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Family Game Review: ‘Gathering a Garden’

Boutiques love eeBoo, a company that believes toys can be more than just chunks of plastic and seeks out to make things useful, beautiful, and educational. Their game Gathering a Garden introduces kids into the components necessary for a garden while giving a chance to practice numbers and looking good doing it. One of eeBoo’s strongest qualities is the attractiveness of its games, toys, and activity books made from the work of contracted illustrators. Artist Melissa Sweet, whose work has been described as “lighthearted, gentle cartoon illustrations” and appears in dozens and dozens of children’s books, brings a fun sense…

Review Overview

72/100

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Boutiques love eeBoo, a company that believes toys can be more than just chunks of plastic and seeks out to make things useful, beautiful, and educational. Their game Gathering a Garden introduces kids into the components necessary for a garden while giving a chance to practice numbers and looking good doing it.

gatheringagardenboxOne of eeBoo’s strongest qualities is the attractiveness of its games, toys, and activity books made from the work of contracted illustrators. Artist Melissa Sweet, whose work has been described as “lighthearted, gentle cartoon illustrations” and appears in dozens and dozens of children’s books, brings a fun sense to the game. The board is colorful and carries examples of vegetables, birds, flowers, fruits, and herbs, all faithfully reproduced to resemble their real-world counterparts. The board fills the imagination with a world of friendly anthropomorphic animals and a fairy with a watering can.

In addition to art, eeBoo also prides itself on being environmentally responsible. The game is made from 75% recycled materials and does not contain plastics. Instead, its bright colors are made from soy-based inks on paper boards that have been given a glossy sheen. Proving that eco-friendly can also be wallet-friendly, Gathering a Garden is quite reasonable at $18 for a children’s game that may be played again and again.

The environmental tone of the game is the focus of its play. Players pick a “Nut Child” gardener character each with a matching colored plot that they want to turn into gardens. To do so, they need to collect one of each of the five components. To take the game to a deeper level than just having “flowers,” players are able to choose poppies, tulips, daisies, or sunflowers, allowing children to take a look at particular types of vegetables, fruits, and more to see what they like best. The first player to get one of each and return to their garden plot is the winner.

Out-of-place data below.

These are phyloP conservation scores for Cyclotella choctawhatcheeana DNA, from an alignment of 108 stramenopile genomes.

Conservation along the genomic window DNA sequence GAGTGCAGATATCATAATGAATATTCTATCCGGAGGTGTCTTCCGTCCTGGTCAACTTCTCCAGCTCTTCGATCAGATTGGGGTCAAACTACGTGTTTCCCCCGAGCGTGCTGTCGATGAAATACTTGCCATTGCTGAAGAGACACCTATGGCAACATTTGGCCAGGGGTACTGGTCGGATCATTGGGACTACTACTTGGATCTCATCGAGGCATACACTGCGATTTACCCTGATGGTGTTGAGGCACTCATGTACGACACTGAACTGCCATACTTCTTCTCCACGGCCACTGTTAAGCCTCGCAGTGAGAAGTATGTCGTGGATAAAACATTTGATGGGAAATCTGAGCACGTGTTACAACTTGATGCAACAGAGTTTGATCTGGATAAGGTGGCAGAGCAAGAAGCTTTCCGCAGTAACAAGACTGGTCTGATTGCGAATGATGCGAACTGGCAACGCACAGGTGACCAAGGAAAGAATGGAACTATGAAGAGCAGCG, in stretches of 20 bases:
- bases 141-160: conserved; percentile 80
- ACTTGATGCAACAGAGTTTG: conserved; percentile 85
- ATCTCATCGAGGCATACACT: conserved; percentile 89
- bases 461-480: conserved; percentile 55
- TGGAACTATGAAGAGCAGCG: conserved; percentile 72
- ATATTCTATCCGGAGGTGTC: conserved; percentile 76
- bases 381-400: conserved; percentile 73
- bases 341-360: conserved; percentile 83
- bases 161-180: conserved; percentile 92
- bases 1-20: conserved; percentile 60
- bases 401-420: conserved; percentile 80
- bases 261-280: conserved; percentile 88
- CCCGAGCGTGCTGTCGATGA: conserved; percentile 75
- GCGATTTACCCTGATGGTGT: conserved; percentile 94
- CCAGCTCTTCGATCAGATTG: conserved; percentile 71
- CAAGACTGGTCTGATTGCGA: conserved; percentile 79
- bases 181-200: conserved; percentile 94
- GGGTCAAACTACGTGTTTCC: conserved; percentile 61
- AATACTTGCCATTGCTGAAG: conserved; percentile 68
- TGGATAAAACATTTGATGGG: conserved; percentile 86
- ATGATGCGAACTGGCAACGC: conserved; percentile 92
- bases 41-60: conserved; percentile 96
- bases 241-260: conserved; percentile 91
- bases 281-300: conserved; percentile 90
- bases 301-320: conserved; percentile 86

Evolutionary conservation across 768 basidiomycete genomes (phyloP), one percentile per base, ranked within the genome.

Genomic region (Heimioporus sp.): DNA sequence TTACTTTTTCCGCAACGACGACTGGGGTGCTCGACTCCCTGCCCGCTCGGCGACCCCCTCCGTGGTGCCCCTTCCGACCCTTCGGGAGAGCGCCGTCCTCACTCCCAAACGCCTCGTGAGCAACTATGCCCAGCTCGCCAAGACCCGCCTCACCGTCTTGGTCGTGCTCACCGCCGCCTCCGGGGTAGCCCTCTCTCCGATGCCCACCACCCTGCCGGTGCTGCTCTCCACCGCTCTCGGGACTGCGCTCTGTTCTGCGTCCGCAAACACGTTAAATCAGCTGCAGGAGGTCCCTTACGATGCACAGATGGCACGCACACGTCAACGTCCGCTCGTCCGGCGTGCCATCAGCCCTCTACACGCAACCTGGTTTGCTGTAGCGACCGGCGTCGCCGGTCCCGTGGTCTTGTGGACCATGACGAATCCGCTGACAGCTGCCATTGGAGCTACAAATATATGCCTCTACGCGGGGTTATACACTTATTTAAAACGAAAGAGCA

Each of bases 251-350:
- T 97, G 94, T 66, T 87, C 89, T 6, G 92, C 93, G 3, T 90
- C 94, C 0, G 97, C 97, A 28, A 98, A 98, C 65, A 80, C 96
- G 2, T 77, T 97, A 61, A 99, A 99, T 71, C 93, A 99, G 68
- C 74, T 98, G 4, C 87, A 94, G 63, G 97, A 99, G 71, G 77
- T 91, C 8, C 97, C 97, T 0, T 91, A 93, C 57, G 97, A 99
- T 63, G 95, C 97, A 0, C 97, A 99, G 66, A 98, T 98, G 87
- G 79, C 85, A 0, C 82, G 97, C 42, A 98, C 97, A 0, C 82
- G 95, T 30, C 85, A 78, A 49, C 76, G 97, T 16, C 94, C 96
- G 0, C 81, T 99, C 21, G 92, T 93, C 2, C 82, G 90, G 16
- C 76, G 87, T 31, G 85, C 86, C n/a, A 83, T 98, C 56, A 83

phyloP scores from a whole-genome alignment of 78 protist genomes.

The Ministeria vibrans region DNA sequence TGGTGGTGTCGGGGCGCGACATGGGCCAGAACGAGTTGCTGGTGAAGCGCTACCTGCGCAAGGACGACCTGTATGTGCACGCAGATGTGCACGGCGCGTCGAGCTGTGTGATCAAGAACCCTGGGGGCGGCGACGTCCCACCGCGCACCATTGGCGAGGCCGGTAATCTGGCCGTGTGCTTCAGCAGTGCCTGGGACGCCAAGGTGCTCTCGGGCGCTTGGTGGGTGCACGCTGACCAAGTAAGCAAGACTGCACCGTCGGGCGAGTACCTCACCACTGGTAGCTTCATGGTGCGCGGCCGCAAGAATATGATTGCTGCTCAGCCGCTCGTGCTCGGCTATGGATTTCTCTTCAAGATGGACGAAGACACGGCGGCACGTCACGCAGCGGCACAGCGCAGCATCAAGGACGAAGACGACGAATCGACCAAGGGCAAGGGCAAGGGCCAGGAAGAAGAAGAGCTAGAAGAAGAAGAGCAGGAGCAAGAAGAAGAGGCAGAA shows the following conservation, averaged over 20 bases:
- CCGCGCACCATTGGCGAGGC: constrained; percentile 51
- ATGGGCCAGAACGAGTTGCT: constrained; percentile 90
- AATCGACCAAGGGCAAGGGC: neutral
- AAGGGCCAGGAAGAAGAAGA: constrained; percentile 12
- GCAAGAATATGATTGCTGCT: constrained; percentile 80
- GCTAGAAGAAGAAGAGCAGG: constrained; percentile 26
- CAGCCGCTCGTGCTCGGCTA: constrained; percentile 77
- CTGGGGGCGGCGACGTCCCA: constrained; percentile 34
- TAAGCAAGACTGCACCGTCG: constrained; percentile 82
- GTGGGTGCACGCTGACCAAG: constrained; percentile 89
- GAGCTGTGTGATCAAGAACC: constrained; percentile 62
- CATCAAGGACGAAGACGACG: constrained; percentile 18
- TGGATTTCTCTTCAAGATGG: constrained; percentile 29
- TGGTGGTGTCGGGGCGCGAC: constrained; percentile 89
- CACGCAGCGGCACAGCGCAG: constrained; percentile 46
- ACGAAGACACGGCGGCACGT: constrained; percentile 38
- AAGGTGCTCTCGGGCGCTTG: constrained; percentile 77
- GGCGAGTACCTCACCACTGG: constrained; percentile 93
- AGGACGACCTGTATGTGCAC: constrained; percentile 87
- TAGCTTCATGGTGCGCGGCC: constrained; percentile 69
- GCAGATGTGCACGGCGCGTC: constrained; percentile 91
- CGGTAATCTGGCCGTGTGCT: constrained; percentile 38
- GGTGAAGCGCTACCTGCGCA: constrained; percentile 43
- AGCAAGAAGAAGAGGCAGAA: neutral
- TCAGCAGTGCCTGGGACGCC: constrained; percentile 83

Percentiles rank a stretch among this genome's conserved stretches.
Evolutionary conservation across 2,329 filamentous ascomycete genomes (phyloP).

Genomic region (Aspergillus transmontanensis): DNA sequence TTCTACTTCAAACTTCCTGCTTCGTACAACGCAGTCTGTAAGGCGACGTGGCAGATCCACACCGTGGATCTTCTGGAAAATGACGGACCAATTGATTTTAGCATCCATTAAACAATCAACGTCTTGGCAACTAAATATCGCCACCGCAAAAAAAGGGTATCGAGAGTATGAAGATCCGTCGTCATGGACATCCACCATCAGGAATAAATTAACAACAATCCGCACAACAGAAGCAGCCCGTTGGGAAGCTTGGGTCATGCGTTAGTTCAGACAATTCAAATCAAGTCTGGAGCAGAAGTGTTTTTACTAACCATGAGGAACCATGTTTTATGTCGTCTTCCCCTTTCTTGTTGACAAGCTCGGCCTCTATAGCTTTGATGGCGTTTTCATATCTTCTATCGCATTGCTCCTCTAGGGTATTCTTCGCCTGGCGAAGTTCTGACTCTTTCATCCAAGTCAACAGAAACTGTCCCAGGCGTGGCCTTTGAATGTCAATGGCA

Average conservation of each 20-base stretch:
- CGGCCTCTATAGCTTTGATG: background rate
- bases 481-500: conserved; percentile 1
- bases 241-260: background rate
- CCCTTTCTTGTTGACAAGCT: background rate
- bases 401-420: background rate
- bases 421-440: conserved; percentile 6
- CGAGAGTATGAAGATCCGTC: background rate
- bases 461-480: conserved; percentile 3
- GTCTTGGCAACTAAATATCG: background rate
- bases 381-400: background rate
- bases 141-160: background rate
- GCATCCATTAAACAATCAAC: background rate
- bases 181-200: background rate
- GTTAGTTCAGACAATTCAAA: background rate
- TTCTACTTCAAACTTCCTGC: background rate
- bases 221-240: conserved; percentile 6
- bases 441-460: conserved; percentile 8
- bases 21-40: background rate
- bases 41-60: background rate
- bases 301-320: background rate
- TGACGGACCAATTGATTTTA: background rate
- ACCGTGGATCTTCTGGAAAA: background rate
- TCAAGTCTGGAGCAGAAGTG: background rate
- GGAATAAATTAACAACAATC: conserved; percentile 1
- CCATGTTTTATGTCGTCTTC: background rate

gatheringagardenboardPlayers move their tokens by flicking a spinner numbered one through six. They may move in any direction, but they must move exactly that number of squares. This can require patience as players might have to spin over and over again, moving back and forth until they finally reach their destination. Players will also need a little strategy on each spin, using the shortcut through the Birds square and avoiding squares that make them lose items. Because of some of the small pieces and the use of numbers, Gathering a Garden is not a game for little tykes.

Gathering a Garden is a game for two to four players aged five and up. Since its mechanic is largely luck-based, it is best suited to younger players who are happy to strategize individually each round. With its exceptional quality and eye-catching art, Gathering a Garden makes for a great family game and can spur discussion of one’s own garden.

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About Jeff Provine

Jeff Provine is a Composition professor, novelist, cartoonist, and traveler of three continents. His latest book is a collection of local ghost legends, Campus Ghosts of Norman, Oklahoma.
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